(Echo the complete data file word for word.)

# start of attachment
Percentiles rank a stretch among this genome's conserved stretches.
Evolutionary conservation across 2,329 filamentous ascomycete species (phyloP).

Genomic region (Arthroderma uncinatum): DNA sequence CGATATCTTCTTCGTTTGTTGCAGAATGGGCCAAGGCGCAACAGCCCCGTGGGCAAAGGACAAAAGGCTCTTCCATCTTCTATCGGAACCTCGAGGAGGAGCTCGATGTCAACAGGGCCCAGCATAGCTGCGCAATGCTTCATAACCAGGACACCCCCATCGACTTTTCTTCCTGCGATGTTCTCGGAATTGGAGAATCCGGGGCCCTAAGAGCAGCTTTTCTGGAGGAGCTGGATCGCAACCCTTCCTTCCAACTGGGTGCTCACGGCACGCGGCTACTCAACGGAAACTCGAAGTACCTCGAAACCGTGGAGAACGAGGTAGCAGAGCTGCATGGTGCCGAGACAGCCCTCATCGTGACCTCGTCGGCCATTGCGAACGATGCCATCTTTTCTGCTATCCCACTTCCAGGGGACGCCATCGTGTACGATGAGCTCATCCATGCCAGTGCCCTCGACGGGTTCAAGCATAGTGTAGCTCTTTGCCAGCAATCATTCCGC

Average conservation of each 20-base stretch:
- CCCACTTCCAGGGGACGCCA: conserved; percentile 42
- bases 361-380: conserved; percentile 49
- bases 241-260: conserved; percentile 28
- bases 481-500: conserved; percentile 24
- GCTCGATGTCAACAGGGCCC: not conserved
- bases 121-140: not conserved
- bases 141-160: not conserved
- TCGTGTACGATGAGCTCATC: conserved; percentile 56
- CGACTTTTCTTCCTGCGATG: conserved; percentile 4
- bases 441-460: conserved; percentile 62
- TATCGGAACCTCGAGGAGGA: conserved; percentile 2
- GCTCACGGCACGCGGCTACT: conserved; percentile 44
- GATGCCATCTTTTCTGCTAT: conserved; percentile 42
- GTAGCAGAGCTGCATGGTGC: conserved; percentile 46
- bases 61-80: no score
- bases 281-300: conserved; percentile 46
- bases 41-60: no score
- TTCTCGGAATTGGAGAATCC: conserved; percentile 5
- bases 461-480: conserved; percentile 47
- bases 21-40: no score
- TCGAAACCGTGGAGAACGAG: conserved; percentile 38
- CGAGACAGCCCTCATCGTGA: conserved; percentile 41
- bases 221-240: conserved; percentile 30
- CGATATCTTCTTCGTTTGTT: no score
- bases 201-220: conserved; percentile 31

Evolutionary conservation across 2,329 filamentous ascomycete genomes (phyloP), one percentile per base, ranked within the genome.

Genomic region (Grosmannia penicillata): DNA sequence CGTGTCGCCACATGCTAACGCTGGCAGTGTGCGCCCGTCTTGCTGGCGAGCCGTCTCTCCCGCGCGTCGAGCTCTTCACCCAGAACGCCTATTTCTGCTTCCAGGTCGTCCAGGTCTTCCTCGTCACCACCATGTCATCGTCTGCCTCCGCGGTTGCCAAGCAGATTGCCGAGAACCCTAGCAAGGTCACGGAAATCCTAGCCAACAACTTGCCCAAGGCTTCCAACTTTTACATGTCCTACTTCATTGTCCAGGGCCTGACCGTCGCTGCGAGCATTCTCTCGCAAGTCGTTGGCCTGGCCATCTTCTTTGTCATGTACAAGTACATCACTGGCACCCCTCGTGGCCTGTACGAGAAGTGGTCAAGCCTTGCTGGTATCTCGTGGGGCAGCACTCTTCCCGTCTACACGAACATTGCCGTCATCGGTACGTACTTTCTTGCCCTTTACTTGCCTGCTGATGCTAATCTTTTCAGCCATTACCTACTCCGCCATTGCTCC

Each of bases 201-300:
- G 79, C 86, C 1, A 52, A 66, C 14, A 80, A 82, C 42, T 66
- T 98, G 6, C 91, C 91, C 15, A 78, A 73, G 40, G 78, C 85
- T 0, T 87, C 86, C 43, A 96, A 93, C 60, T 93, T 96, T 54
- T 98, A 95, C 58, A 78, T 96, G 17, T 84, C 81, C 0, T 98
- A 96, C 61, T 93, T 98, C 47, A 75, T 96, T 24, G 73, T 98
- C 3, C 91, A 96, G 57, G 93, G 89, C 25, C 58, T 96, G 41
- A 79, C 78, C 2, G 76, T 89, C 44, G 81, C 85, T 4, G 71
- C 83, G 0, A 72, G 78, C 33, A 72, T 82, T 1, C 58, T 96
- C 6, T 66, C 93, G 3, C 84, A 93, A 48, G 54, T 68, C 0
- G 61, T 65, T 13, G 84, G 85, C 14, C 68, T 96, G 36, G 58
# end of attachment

Percentiles rank a stretch among this genome's conserved stretches.
Evolutionary conservation across 2,329 filamentous ascomycete species (phyloP).

Genomic region (Arthroderma uncinatum): DNA sequence CGATATCTTCTTCGTTTGTTGCAGAATGGGCCAAGGCGCAACAGCCCCGTGGGCAAAGGACAAAAGGCTCTTCCATCTTCTATCGGAACCTCGAGGAGGAGCTCGATGTCAACAGGGCCCAGCATAGCTGCGCAATGCTTCATAACCAGGACACCCCCATCGACTTTTCTTCCTGCGATGTTCTCGGAATTGGAGAATCCGGGGCCCTAAGAGCAGCTTTTCTGGAGGAGCTGGATCGCAACCCTTCCTTCCAACTGGGTGCTCACGGCACGCGGCTACTCAACGGAAACTCGAAGTACCTCGAAACCGTGGAGAACGAGGTAGCAGAGCTGCATGGTGCCGAGACAGCCCTCATCGTGACCTCGTCGGCCATTGCGAACGATGCCATCTTTTCTGCTATCCCACTTCCAGGGGACGCCATCGTGTACGATGAGCTCATCCATGCCAGTGCCCTCGACGGGTTCAAGCATAGTGTAGCTCTTTGCCAGCAATCATTCCGC

Average conservation of each 20-base stretch:
- CCCACTTCCAGGGGACGCCA: conserved; percentile 42
- bases 361-380: conserved; percentile 49
- bases 241-260: conserved; percentile 28
- bases 481-500: conserved; percentile 24
- GCTCGATGTCAACAGGGCCC: not conserved
- bases 121-140: not conserved
- bases 141-160: not conserved
- TCGTGTACGATGAGCTCATC: conserved; percentile 56
- CGACTTTTCTTCCTGCGATG: conserved; percentile 4
- bases 441-460: conserved; percentile 62
- TATCGGAACCTCGAGGAGGA: conserved; percentile 2
- GCTCACGGCACGCGGCTACT: conserved; percentile 44
- GATGCCATCTTTTCTGCTAT: conserved; percentile 42
- GTAGCAGAGCTGCATGGTGC: conserved; percentile 46
- bases 61-80: no score
- bases 281-300: conserved; percentile 46
- bases 41-60: no score
- TTCTCGGAATTGGAGAATCC: conserved; percentile 5
- bases 461-480: conserved; percentile 47
- bases 21-40: no score
- TCGAAACCGTGGAGAACGAG: conserved; percentile 38
- CGAGACAGCCCTCATCGTGA: conserved; percentile 41
- bases 221-240: conserved; percentile 30
- CGATATCTTCTTCGTTTGTT: no score
- bases 201-220: conserved; percentile 31

Evolutionary conservation across 2,329 filamentous ascomycete genomes (phyloP), one percentile per base, ranked within the genome.

Genomic region (Grosmannia penicillata): DNA sequence CGTGTCGCCACATGCTAACGCTGGCAGTGTGCGCCCGTCTTGCTGGCGAGCCGTCTCTCCCGCGCGTCGAGCTCTTCACCCAGAACGCCTATTTCTGCTTCCAGGTCGTCCAGGTCTTCCTCGTCACCACCATGTCATCGTCTGCCTCCGCGGTTGCCAAGCAGATTGCCGAGAACCCTAGCAAGGTCACGGAAATCCTAGCCAACAACTTGCCCAAGGCTTCCAACTTTTACATGTCCTACTTCATTGTCCAGGGCCTGACCGTCGCTGCGAGCATTCTCTCGCAAGTCGTTGGCCTGGCCATCTTCTTTGTCATGTACAAGTACATCACTGGCACCCCTCGTGGCCTGTACGAGAAGTGGTCAAGCCTTGCTGGTATCTCGTGGGGCAGCACTCTTCCCGTCTACACGAACATTGCCGTCATCGGTACGTACTTTCTTGCCCTTTACTTGCCTGCTGATGCTAATCTTTTCAGCCATTACCTACTCCGCCATTGCTCC

Each of bases 201-300:
- G 79, C 86, C 1, A 52, A 66, C 14, A 80, A 82, C 42, T 66
- T 98, G 6, C 91, C 91, C 15, A 78, A 73, G 40, G 78, C 85
- T 0, T 87, C 86, C 43, A 96, A 93, C 60, T 93, T 96, T 54
- T 98, A 95, C 58, A 78, T 96, G 17, T 84, C 81, C 0, T 98
- A 96, C 61, T 93, T 98, C 47, A 75, T 96, T 24, G 73, T 98
- C 3, C 91, A 96, G 57, G 93, G 89, C 25, C 58, T 96, G 41
- A 79, C 78, C 2, G 76, T 89, C 44, G 81, C 85, T 4, G 71
- C 83, G 0, A 72, G 78, C 33, A 72, T 82, T 1, C 58, T 96
- C 6, T 66, C 93, G 3, C 84, A 93, A 48, G 54, T 68, C 0
- G 61, T 65, T 13, G 84, G 85, C 14, C 68, T 96, G 36, G 58